Rumors have been circulating since the 1960s about an alleged cover-up by the Soviet Union of a series of dramatic deaths in space.
Although there is no record of it in the archives and testimonies of the time, it is certain that many accidents, even serious, were hidden for years.
The alleged Soviet cosmonauts, who died in the course of space missions but whose existence has never been confirmed by objective evidence, are known as lost cosmonauts or phantom cosmonauts.
The alleged deceased cosmonauts:
- Alexei Ledovsky (November 1957)
- Serenti Šiborin (February 1958)
- Andrei Mitkov (January 1959)
- Gennady Zavadovsky (May 1960)
- Ivan Kačur (September 1960)
- Pëtr Dolgov (October 1960)
- Aleksis Gračov (November 1960)
- Gennadiy Mikhailov (February 1961)
- Ludmilla Serakovna or Tokova (May 1961)
- Aleksis Belokonov (May 1962)
Dead in training
- Nikolai or Anatolij Tokov
- N.K. Nikitin
According to official reports, four Russian cosmonauts died on a mission: Vladimir Komarov in 1967 due to the crash of his Soyuz in a bad landing and Victor Patzaev, Georgij Dobrovol'sky and Vladislav Volkov in 1971 due to a sudden depressurization during the return to the Land.
To them must be added other victims of accidents, such as the dramatic one that occurred in 1957 at the Cosmodrome of Baikonur, when a rocket exploded on the launch pad killing a hundred people. In that case, the authorities imposed secrecy on the incident and the first detailed reports only came in the late 1980s.
Many historical missions did not take place "by text" as told: in 1963 the official photos of Valentina Tereskhova's return to Earth were taken a few days after the real landing because the first woman in space had injured her face and was immediately taken to hospital, Gagarin's return in 1961 was problematic because the service module seemed not to release as expected and the capsule had started spinning out of control, throwing the man into a panic.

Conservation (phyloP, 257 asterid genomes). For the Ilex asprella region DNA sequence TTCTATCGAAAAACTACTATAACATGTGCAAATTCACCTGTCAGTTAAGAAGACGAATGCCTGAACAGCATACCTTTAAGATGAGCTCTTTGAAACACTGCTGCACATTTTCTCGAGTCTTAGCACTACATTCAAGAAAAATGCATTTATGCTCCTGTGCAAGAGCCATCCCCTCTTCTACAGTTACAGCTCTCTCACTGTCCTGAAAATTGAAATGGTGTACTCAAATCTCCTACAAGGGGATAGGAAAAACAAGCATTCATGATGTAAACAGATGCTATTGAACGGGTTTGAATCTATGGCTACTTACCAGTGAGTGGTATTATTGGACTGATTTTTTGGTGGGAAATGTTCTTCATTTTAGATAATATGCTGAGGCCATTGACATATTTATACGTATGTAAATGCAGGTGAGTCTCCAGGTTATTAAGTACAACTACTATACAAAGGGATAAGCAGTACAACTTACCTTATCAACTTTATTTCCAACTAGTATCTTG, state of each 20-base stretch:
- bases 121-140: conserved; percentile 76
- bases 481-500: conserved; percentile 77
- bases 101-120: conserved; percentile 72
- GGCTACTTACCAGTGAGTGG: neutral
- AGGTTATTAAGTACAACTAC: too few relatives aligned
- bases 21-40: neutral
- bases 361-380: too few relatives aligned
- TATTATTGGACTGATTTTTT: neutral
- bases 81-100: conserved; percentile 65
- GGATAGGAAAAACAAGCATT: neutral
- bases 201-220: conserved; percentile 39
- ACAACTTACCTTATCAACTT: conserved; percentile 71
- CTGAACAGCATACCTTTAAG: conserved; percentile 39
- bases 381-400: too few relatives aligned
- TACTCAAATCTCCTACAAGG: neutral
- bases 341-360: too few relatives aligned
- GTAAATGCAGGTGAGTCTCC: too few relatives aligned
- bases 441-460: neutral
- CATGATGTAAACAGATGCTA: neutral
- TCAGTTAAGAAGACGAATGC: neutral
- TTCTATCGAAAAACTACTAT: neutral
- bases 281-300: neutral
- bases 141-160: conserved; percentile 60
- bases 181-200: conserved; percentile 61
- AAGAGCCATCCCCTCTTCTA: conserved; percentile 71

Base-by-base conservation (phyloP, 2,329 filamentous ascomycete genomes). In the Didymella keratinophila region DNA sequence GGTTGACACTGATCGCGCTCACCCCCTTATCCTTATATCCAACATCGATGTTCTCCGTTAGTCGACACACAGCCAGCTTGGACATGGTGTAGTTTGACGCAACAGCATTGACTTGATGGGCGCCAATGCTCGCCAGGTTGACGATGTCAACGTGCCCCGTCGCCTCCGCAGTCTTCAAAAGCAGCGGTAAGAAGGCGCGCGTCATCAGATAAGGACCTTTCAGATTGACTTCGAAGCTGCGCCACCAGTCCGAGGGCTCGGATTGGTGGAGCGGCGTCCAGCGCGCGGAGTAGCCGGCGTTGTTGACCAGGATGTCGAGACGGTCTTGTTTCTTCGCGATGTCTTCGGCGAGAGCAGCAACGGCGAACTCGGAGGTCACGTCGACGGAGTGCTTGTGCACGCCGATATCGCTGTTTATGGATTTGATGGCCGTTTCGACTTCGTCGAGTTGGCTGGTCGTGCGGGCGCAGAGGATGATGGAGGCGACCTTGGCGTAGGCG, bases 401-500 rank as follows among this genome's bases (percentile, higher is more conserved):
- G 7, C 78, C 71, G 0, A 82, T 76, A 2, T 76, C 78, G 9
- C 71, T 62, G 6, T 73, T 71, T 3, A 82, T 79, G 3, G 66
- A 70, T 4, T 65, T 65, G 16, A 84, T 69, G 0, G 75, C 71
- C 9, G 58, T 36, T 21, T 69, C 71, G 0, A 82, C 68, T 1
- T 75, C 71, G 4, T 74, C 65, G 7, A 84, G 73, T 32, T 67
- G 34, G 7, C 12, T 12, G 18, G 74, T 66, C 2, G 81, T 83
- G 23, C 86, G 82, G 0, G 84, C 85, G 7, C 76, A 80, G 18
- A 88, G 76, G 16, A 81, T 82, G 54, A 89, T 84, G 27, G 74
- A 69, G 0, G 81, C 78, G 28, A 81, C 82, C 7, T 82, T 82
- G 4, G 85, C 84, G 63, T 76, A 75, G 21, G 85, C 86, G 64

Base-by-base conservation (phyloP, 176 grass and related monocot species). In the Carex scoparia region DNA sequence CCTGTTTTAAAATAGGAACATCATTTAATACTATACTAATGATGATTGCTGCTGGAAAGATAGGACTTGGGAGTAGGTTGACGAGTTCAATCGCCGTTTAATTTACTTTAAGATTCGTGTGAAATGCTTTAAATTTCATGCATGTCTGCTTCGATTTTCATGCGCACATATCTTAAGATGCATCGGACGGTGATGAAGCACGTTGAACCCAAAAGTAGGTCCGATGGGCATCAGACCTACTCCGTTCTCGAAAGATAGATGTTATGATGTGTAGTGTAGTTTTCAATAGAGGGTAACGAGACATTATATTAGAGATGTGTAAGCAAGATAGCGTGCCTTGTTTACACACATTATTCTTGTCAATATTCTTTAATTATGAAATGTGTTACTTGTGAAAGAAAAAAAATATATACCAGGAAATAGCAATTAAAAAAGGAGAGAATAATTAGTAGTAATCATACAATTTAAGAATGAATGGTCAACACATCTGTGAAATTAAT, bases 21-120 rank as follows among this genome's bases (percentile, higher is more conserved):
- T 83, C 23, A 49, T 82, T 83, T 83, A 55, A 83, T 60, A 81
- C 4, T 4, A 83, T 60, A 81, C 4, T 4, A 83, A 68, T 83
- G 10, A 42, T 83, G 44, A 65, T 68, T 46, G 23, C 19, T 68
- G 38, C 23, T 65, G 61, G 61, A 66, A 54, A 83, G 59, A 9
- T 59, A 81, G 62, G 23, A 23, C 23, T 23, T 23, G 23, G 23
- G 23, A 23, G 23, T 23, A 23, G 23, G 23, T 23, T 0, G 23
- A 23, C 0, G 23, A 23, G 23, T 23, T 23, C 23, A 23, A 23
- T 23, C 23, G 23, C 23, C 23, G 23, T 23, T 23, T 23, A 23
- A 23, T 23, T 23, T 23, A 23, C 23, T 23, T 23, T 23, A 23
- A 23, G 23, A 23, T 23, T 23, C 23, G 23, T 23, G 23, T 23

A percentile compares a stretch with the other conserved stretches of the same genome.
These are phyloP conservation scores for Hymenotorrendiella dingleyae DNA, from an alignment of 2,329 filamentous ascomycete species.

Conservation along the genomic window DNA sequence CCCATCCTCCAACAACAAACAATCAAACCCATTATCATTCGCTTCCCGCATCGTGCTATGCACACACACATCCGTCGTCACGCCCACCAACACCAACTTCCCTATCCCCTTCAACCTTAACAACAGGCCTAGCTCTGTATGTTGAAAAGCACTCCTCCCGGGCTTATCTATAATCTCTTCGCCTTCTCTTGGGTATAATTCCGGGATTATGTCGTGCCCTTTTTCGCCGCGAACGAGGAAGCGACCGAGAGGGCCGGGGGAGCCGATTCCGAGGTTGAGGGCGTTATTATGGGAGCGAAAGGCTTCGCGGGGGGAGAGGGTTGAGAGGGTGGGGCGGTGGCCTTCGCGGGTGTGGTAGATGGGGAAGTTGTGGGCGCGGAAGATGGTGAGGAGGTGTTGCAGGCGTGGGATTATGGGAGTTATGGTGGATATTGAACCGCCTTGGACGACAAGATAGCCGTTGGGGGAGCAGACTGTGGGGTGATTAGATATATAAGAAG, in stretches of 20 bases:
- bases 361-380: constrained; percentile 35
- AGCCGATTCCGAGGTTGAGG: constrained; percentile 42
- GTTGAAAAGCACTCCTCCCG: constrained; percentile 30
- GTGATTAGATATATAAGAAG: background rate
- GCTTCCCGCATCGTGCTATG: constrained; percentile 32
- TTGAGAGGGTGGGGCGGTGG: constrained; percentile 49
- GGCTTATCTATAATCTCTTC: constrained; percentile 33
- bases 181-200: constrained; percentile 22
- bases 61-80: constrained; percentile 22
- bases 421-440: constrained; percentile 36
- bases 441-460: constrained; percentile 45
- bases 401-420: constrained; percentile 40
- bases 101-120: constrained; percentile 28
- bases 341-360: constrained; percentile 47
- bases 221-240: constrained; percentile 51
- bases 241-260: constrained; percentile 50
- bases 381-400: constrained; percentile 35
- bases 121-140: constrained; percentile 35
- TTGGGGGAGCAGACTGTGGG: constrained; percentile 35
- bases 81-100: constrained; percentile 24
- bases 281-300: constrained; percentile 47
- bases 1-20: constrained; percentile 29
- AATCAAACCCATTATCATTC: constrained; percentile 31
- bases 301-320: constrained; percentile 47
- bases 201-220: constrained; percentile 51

The theory of the lost cosmonauts
According to the related conspiracy theory, whose diffusion has been favored by the secrecy that has always enveloped the Soviet side of the space race and by the climate of the Cold War, some of them would be dispersed in the depths of space, others died after a long agony in orbit or burned in the phase of re-entry to Earth: all protagonists of a terrible secret, kept hidden for decades by the Soviet Union in order not to compromise the prestige of its space program.
The key thesis of this theory would be the following: Yuri Gagarin was not the first man to go into space but only the first to come back alive.
Before him, at least two cosmonauts would have died in the course of failed space flights and even later there would have been other victims, including a woman.
There are records of radio amateurs claiming to have captured dramatic communications between the Soviet control centers on the ground, the mysterious cosmonauts in distress.
Although detractors argue that they are mostly due to errors of interpretation, the theory of the lost cosmonauts was undoubtedly fueled by some alleged radio interceptions picked up over the skies of Turin by two Italian radio amateurs, Achille and Giovanni Battista Judica Cordiglia. The Judica Cordiglia brothers, who collaborated with Swiss radio, became famous by capturing communications from Soviet cosmonauts from Torre Bert, their operations center, on different dates:
November 28, 1960
The Judica Cordiglia brothers claimed to have picked up an "SOS to the whole world" in Morse signals, coming from a fixed point in the sky and which became increasingly weaker as if it were moving away from the point of reception; they concluded that it must be a spaceship with a cosmonaut on board. Critics argue that the origin of the signal from a fixed point in the sky was not compatible with the travel of an orbit and therefore should be explained by a distance of the spacecraft from Earth, but this is not possible, because the Soviets at the time did not they had the ability to launch a manned spacecraft out of Earth's orbit, as the Proton rocket was only tested in 1965.
February 2, 1961